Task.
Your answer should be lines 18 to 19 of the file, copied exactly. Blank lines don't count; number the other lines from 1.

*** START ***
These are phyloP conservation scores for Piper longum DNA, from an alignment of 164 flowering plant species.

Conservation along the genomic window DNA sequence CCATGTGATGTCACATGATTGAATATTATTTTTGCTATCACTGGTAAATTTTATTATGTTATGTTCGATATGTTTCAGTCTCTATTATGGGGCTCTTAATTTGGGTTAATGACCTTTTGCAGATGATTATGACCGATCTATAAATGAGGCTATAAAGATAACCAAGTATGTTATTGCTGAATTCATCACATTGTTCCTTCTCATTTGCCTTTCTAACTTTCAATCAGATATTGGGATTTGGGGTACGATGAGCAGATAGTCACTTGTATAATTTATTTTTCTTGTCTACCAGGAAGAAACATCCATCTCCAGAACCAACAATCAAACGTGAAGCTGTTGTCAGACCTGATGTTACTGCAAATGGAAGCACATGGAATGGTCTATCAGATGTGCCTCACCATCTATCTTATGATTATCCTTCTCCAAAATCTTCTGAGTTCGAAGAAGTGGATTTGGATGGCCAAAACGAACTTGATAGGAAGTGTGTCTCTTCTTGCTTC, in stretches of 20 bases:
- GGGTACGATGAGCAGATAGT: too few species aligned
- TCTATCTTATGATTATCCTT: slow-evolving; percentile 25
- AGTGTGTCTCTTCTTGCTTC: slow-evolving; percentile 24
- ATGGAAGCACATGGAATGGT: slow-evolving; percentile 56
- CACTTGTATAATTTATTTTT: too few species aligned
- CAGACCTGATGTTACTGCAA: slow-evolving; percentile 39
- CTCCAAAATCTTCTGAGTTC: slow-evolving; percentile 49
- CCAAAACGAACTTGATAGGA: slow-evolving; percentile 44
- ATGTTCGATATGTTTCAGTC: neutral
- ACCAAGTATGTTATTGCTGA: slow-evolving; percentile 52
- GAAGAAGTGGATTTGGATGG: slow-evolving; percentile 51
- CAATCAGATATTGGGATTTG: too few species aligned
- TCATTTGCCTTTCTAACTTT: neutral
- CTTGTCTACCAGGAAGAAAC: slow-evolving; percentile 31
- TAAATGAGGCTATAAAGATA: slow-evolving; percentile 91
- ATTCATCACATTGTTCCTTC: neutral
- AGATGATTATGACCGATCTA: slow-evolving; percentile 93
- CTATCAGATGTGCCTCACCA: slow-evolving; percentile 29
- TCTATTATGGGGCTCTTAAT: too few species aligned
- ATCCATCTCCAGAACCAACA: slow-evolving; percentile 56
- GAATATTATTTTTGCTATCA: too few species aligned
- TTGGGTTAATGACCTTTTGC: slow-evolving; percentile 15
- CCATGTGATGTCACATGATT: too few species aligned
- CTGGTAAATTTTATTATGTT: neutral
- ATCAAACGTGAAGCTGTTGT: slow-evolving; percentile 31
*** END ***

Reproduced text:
- ATTCATCACATTGTTCCTTC: neutral
- AGATGATTATGACCGATCTA: slow-evolving; percentile 93